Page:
Several years ago, I went out for sushi with my friend Nicole. We sat at a table outside, on the Pearl Street mall.
When the server came to take our order, Nicole ordered a custom mixed drink. She inquired about the kinds of tequila they had, as well as their stock of fresh juices.
Later, when she put her dinner order in, she requested fresh horseradish with her sushi (rather than the packaged wasabi they served the rest of us with less discerning palates).
A pristine yogini at the time, who always felt a twinge of shame before doing anything debaucherous, I stuck with hot water with lemon, even though, deep down, I really wanted a big ‘ol glass of red wine.
Meanwhile, I sat in quiet awe as I observed Nicole own her dinner experience.
What was it that she was doing, that I wasn’t, and that I so admired?, I wondered to myself.
Then I realized: she ordered like a powerful man. Like my father, or the kind of man that I enjoyed dating, because he knew what he wanted, what was top of the line, and how to ask for it. The kind of man that I always deferred those types of decisions to, and thus never developed the palate or vocabulary to ask for myself.
After that evening, as our friendship grew, I watched Nicole take command over more than just her sushi. I saw her organize camping trips, go on vacations with girlfriends, scout out fun summer concerts, make herself cappuccinos in the morning, and invite friends over for impromptu dinners.
Even with a husband, small child, and full client load, Nicole always seems to find time to enjoy life on her terms.
Now, let’s fast forward to just a few months ago.
While on the phone with one of my mentoring clients, Lauren, I listened as she shared her disappointment over how her Memorial Day weekend went down.
She wanted to do something fun. Her more introverted partner wanted to stay home. She felt frustrated that he doesn’t generate more exciting outings for the two of them. So she stayed in with him, feeling stunted and resentful.
Lauren wasn’t wrong or weird for feeling this way. So many of us, including myself, unconsciously look to the men in our lives to fulfill our desires and meet our needs for adventure, excitement, opportunity, or sexual fulfillment.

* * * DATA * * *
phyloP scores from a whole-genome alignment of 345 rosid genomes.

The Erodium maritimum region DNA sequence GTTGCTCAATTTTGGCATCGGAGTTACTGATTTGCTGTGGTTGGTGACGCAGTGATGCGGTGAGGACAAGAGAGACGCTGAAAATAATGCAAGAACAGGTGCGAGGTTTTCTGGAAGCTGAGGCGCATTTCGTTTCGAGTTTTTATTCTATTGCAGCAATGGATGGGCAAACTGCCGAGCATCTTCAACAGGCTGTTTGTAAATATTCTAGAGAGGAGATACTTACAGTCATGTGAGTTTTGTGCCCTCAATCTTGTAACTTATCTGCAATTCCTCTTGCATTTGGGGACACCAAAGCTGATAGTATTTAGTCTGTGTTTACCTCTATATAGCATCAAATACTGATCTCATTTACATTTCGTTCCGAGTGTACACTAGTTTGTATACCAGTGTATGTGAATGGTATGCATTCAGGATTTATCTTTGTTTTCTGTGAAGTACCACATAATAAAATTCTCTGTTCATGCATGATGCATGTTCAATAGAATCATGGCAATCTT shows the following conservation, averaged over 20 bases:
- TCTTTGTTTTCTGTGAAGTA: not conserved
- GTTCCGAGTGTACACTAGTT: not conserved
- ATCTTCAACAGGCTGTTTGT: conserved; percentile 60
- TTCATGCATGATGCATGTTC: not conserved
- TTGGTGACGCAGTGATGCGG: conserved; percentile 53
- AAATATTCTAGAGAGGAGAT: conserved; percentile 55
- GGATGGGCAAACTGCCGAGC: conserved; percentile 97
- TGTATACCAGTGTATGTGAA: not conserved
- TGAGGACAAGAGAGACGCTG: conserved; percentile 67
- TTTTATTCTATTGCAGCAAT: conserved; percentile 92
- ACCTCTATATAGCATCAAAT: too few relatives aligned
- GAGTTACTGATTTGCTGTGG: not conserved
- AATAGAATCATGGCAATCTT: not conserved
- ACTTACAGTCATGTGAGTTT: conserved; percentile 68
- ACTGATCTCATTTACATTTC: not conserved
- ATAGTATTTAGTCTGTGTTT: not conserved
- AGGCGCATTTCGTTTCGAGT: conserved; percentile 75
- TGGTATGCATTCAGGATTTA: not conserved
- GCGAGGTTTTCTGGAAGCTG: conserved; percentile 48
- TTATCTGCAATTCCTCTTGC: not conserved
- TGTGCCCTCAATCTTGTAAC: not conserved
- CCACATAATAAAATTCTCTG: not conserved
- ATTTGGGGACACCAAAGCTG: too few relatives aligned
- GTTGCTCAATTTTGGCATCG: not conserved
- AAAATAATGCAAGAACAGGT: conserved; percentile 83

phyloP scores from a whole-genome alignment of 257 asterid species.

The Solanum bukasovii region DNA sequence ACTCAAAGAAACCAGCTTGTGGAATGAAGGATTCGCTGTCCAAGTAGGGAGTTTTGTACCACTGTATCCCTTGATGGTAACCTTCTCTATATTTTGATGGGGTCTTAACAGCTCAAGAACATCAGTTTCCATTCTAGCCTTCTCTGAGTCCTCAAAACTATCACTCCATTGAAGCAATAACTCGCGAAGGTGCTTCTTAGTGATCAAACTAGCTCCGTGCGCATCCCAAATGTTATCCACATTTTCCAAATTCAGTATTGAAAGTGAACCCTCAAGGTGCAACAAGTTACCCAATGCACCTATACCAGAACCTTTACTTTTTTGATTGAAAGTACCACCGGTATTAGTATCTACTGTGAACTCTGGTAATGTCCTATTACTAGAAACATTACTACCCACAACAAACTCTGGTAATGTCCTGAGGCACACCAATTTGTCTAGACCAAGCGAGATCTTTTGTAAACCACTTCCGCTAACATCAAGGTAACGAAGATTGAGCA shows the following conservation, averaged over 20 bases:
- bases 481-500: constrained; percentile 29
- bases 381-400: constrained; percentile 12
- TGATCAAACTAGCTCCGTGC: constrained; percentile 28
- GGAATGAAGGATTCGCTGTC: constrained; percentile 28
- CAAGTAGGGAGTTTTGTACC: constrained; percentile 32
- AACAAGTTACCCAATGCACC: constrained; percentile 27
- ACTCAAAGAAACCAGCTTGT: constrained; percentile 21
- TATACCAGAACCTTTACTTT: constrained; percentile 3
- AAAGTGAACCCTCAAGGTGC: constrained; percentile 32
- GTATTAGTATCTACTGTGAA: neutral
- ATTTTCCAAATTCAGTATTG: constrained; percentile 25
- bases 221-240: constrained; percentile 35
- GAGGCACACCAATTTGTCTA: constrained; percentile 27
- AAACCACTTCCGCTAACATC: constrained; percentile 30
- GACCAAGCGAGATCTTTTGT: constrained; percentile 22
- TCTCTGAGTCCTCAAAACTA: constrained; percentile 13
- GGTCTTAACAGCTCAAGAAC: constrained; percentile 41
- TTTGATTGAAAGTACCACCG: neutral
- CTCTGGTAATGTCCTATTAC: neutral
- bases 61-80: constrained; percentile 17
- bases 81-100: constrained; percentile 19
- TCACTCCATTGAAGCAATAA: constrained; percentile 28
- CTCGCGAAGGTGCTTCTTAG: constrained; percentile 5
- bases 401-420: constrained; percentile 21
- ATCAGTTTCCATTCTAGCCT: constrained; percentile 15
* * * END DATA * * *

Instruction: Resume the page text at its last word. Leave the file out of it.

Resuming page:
Partnering with someone to move towards a shared vision is a beautiful thing. But when we defer our desires to someone else to satisfy– at the cost of learning how to do that on our own–we stay disconnected from our capacity to reach out into life and take from it what we want.
Instead, we’re like The Handless Maiden, whose arms were amputated by her father’s silver axe (from the Grimm Fairytale that Clarissa Pinkola Estes unravels in Women Who Run with the Wolves). Oppressed by dominant culture, we’ve lost our ability to reach for or hold onto what we most want in order to bring ourselves deep nourishment.
At some deep, unspoken level, we’ve learned it’s neither okay for a feminine being to ask for what she wants, nor is it okay for her to push away that which she doesn’t want.
If you’re part of this community, you’re no novice on the journey home to yourself. You know the importance of naming and claiming your desires. Of voicing your needs and reaching for pleasure. But that doesn’t mean you’re good at it. Yet.
This pattern of being The Handless Maiden is deeper than just ourselves. It’s ancestral.
One fruitful place I’ve found to practice reaching and rejecting from my depths is by responding, with brutal honesty, to the question: “What do you want to eat/do?”
Rather than answering, “I don’t know what do you want to do?” or saying, “Sure, that sounds great, let’s order/do that,” pause, feel your guttural truth, and speak from it.
Say: “You know what, I don’t feel like meeting at the coffee shop, I’d rather go for a walk.”
Or: “I don’t want to share a dish, I want my own.”
If you’re with someone who eats very purely and what you really want is a Mexican Coke , truffle fries, and a cheeseburger, don’t adapt your meal to fit in with her tastes. Order what you want.
Then, if you’re always waiting for someone else to invite you to do something fun, make something happen, or give you permission to feel sexually alive, see how you can create these experiences for yourself.
This isn’t to be a rigid, self-reliant woman who doesn’t need anything from anyone. Rather, it’s to be a woman who’s in touch with her own desires and knows how to author a life for herself in which she can fulfill them.
Tell me, what’s a need or desire that you defer to someone else and that then leaves you feeling disempowered? What actions will you take to rectify this and to reach for what you want?
Share with us in the comments below what you discover!